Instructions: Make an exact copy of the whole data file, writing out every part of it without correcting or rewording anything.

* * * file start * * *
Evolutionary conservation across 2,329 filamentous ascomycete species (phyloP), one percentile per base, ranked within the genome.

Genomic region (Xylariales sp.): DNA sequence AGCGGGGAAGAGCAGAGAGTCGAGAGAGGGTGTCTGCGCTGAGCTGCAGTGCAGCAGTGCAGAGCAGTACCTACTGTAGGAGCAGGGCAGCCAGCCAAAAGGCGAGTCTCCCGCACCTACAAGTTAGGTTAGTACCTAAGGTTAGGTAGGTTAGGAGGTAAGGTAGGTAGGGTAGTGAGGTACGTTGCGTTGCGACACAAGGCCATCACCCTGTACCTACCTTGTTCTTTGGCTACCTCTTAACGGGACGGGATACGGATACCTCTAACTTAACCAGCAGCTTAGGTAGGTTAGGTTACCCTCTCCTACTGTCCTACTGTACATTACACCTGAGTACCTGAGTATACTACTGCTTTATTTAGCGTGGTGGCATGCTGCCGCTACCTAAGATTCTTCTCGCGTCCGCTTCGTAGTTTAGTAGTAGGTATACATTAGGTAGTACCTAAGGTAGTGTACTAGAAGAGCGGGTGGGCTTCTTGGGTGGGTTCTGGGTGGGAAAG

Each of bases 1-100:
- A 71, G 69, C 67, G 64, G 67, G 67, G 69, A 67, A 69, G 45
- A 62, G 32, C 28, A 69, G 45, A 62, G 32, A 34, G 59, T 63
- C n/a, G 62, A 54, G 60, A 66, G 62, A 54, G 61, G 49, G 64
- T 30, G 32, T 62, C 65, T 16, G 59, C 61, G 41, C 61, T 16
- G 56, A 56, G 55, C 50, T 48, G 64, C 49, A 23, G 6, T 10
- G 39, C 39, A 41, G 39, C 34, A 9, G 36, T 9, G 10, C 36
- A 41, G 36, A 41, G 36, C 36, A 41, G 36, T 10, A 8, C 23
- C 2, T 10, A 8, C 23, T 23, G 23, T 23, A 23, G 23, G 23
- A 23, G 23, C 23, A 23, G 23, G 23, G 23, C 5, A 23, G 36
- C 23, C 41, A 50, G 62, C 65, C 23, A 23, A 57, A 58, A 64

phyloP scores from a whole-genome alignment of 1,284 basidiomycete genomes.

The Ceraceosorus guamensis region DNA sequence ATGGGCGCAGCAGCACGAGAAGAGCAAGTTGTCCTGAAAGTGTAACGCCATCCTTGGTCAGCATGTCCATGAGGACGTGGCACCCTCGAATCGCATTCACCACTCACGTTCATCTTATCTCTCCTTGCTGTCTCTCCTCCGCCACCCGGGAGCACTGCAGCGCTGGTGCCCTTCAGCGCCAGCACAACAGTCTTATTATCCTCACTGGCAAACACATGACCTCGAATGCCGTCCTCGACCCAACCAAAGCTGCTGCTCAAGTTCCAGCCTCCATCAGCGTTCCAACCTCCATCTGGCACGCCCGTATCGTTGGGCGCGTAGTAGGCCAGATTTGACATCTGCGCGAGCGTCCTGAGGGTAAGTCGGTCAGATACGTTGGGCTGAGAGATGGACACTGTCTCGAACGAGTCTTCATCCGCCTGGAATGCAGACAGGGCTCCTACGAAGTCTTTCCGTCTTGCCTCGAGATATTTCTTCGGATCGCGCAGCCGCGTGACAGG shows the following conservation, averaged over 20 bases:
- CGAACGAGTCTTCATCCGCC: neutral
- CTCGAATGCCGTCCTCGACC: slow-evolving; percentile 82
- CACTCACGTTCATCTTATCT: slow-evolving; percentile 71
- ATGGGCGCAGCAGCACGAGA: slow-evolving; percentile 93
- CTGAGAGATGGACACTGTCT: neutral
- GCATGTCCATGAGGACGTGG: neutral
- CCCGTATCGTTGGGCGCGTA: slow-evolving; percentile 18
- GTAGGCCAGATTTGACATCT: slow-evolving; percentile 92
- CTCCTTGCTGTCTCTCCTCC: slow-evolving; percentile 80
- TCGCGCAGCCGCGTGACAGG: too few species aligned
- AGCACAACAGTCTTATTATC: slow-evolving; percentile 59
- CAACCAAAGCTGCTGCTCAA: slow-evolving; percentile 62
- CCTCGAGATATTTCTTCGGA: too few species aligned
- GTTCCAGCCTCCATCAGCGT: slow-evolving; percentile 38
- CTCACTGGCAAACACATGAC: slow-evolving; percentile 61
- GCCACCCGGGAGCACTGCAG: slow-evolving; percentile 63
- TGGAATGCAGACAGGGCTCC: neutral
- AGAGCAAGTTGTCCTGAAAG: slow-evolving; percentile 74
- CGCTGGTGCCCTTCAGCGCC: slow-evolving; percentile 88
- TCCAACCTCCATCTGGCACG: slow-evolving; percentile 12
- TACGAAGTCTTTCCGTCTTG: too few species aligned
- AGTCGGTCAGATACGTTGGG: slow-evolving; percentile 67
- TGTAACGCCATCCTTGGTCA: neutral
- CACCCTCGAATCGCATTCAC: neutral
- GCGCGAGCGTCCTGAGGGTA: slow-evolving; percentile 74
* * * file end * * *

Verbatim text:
Evolutionary conservation across 2,329 filamentous ascomycete species (phyloP), one percentile per base, ranked within the genome.

Genomic region (Xylariales sp.): DNA sequence AGCGGGGAAGAGCAGAGAGTCGAGAGAGGGTGTCTGCGCTGAGCTGCAGTGCAGCAGTGCAGAGCAGTACCTACTGTAGGAGCAGGGCAGCCAGCCAAAAGGCGAGTCTCCCGCACCTACAAGTTAGGTTAGTACCTAAGGTTAGGTAGGTTAGGAGGTAAGGTAGGTAGGGTAGTGAGGTACGTTGCGTTGCGACACAAGGCCATCACCCTGTACCTACCTTGTTCTTTGGCTACCTCTTAACGGGACGGGATACGGATACCTCTAACTTAACCAGCAGCTTAGGTAGGTTAGGTTACCCTCTCCTACTGTCCTACTGTACATTACACCTGAGTACCTGAGTATACTACTGCTTTATTTAGCGTGGTGGCATGCTGCCGCTACCTAAGATTCTTCTCGCGTCCGCTTCGTAGTTTAGTAGTAGGTATACATTAGGTAGTACCTAAGGTAGTGTACTAGAAGAGCGGGTGGGCTTCTTGGGTGGGTTCTGGGTGGGAAAG

Each of bases 1-100:
- A 71, G 69, C 67, G 64, G 67, G 67, G 69, A 67, A 69, G 45
- A 62, G 32, C 28, A 69, G 45, A 62, G 32, A 34, G 59, T 63
- C n/a, G 62, A 54, G 60, A 66, G 62, A 54, G 61, G 49, G 64
- T 30, G 32, T 62, C 65, T 16, G 59, C 61, G 41, C 61, T 16
- G 56, A 56, G 55, C 50, T 48, G 64, C 49, A 23, G 6, T 10
- G 39, C 39, A 41, G 39, C 34, A 9, G 36, T 9, G 10, C 36
- A 41, G 36, A 41, G 36, C 36, A 41, G 36, T 10, A 8, C 23
- C 2, T 10, A 8, C 23, T 23, G 23, T 23, A 23, G 23, G 23
- A 23, G 23, C 23, A 23, G 23, G 23, G 23, C 5, A 23, G 36
- C 23, C 41, A 50, G 62, C 65, C 23, A 23, A 57, A 58, A 64

phyloP scores from a whole-genome alignment of 1,284 basidiomycete genomes.

The Ceraceosorus guamensis region DNA sequence ATGGGCGCAGCAGCACGAGAAGAGCAAGTTGTCCTGAAAGTGTAACGCCATCCTTGGTCAGCATGTCCATGAGGACGTGGCACCCTCGAATCGCATTCACCACTCACGTTCATCTTATCTCTCCTTGCTGTCTCTCCTCCGCCACCCGGGAGCACTGCAGCGCTGGTGCCCTTCAGCGCCAGCACAACAGTCTTATTATCCTCACTGGCAAACACATGACCTCGAATGCCGTCCTCGACCCAACCAAAGCTGCTGCTCAAGTTCCAGCCTCCATCAGCGTTCCAACCTCCATCTGGCACGCCCGTATCGTTGGGCGCGTAGTAGGCCAGATTTGACATCTGCGCGAGCGTCCTGAGGGTAAGTCGGTCAGATACGTTGGGCTGAGAGATGGACACTGTCTCGAACGAGTCTTCATCCGCCTGGAATGCAGACAGGGCTCCTACGAAGTCTTTCCGTCTTGCCTCGAGATATTTCTTCGGATCGCGCAGCCGCGTGACAGG shows the following conservation, averaged over 20 bases:
- CGAACGAGTCTTCATCCGCC: neutral
- CTCGAATGCCGTCCTCGACC: slow-evolving; percentile 82
- CACTCACGTTCATCTTATCT: slow-evolving; percentile 71
- ATGGGCGCAGCAGCACGAGA: slow-evolving; percentile 93
- CTGAGAGATGGACACTGTCT: neutral
- GCATGTCCATGAGGACGTGG: neutral
- CCCGTATCGTTGGGCGCGTA: slow-evolving; percentile 18
- GTAGGCCAGATTTGACATCT: slow-evolving; percentile 92
- CTCCTTGCTGTCTCTCCTCC: slow-evolving; percentile 80
- TCGCGCAGCCGCGTGACAGG: too few species aligned
- AGCACAACAGTCTTATTATC: slow-evolving; percentile 59
- CAACCAAAGCTGCTGCTCAA: slow-evolving; percentile 62
- CCTCGAGATATTTCTTCGGA: too few species aligned
- GTTCCAGCCTCCATCAGCGT: slow-evolving; percentile 38
- CTCACTGGCAAACACATGAC: slow-evolving; percentile 61
- GCCACCCGGGAGCACTGCAG: slow-evolving; percentile 63
- TGGAATGCAGACAGGGCTCC: neutral
- AGAGCAAGTTGTCCTGAAAG: slow-evolving; percentile 74
- CGCTGGTGCCCTTCAGCGCC: slow-evolving; percentile 88
- TCCAACCTCCATCTGGCACG: slow-evolving; percentile 12
- TACGAAGTCTTTCCGTCTTG: too few species aligned
- AGTCGGTCAGATACGTTGGG: slow-evolving; percentile 67
- TGTAACGCCATCCTTGGTCA: neutral
- CACCCTCGAATCGCATTCAC: neutral
- GCGCGAGCGTCCTGAGGGTA: slow-evolving; percentile 74